CIA psychologist testimony: Captive was too small for waterboarding
The former CIA contract psychologist reveals details of approved and unapproved interrogation tactics he witnessed and used on black sites.
The psychologist who waterboarded a prisoner and created advanced interrogation techniques for the CIA, James E. Mitchell, revealed disturbing details of the prisoner's behavior.
According to Mitchell, the Saudi prisoner, Abd Al-Rahim Nashiri, was so scrawny that Mitchell and his interrogation partner, John Bruce Jessen, stopped waterboarding him after the third session in 2002 at a secret site in Thailand due to concerns about his state.
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In one instance, they tied him to a gurney that acted as a board and put him in a neck brace. However, when they tipped the board up to allow him to breathe after a "40-second pour," the 5-foot-5, 120-pound prisoner nearly slipped out of the straps and onto the floor, according to the psychologist.
Mitchell stated the waterboarding sessions were so long ago that he couldn't remember if the prisoner wept or not.
Nashiri's defense counsel questioned Mitchell on Monday and Tuesday about what happened on the black site in November 2002. His testimony is intended to shed light on what may have been on videotapes destroyed by senior CIA officials during an investigation into black site activity by the Senate Intelligence Committee.
Mitchell portrayed his treatment of the defendant — to prepare him to answer questions under interrogation — as rigorously regulated by CIA physicians and permitted by Justice Department attorneys in his testimony.
Mitchell said he and Dr. Jessen designed a confinement box where the psychologists kept certain captives with the help of CIA officials to replicate one that had been used to educate certain Air Force troops to withstand capture and questioning by the enemy.
According to Mitchell, at first, guards had to order the prisoner into the box, but over time, he began to "like being in the box" and "get in and close it himself."
Like crate-training a dog
Annie W. Morgan, a former Air Force defense lawyer who serves on Mr. Nashiri’s legal team, stated that she "got the image of crate-training a dog and became nauseous" upon hearing Mitchell talk.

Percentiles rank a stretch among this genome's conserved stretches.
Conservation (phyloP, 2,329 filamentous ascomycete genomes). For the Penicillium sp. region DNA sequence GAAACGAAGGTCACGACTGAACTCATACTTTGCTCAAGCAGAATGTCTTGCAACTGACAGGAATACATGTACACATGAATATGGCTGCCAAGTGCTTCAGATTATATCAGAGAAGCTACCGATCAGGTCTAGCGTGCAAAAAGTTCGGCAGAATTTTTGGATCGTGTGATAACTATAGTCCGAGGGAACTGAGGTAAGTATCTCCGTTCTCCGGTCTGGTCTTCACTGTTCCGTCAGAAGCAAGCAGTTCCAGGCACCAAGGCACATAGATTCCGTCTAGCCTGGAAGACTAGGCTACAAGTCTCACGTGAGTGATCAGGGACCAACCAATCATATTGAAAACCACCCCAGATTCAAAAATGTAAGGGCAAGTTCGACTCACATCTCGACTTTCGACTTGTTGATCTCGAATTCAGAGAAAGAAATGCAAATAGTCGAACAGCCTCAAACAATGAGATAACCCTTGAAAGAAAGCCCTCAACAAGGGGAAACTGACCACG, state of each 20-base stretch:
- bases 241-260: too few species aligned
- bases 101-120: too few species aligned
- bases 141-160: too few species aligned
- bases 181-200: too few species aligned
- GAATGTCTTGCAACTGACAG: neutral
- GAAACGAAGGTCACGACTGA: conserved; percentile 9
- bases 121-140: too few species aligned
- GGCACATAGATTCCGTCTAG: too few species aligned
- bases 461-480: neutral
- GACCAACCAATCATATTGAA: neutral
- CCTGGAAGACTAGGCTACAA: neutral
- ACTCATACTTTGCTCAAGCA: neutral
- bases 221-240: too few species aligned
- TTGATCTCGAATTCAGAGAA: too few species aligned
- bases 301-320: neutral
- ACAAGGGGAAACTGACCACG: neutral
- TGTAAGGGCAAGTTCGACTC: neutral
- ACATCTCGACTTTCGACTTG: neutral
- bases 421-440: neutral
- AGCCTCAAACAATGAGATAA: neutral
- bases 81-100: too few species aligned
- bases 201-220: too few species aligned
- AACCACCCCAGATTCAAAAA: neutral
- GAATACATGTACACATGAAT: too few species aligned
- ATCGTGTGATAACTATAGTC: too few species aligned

According to Morgan, “That was the goal of the program: to create a sense of learned helplessness and to become completely dependent upon and submissive to his captors.”
Mitchell also detailed some of the mistreatment Nashiri underwent when the psychologist sent the detainee to Afghanistan into the custody of the CIA's lead interrogator at the next black site later in 2002. It was the fourth stop on Nashiri's four-year journey of CIA incarceration via ten secret offshore facilities.
Mitchell described episodes including using a belt to strap Nashiri's arms behind his back and lifting him from behind "to his tiptoes."
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Guards pushed a chained Mr. Nashiri onto his knees, then bent him backward with a broomstick put behind his knees. The principal interrogator used a sharp bristle brush to give Mr. Nashiri a cold-water wash, then scraped the brush from the prisoner's anus to his face and lips, presumably to instruct him to address him as "sir".
The Senate intelligence report on the program, released in 2014, revealed the practice of having agency medical professionals implant a tube into the rectum of a CIA prisoner who refused to eat or drink and then infusing liquid or puréed food into the detainee. The process has been labeled as rape by prisoners and their attorneys. Majid Khan, a Qaeda courier, said in court last year that the CIA used "green garden hoses" when he was compelled to undergo the treatment.
Mitchell also made a brief reference to the top interrogator probing Nashiri with a power drill and a rifle after he was waterboarded. Mitchell claimed that he did not see the conduct but reported it to CIA headquarters.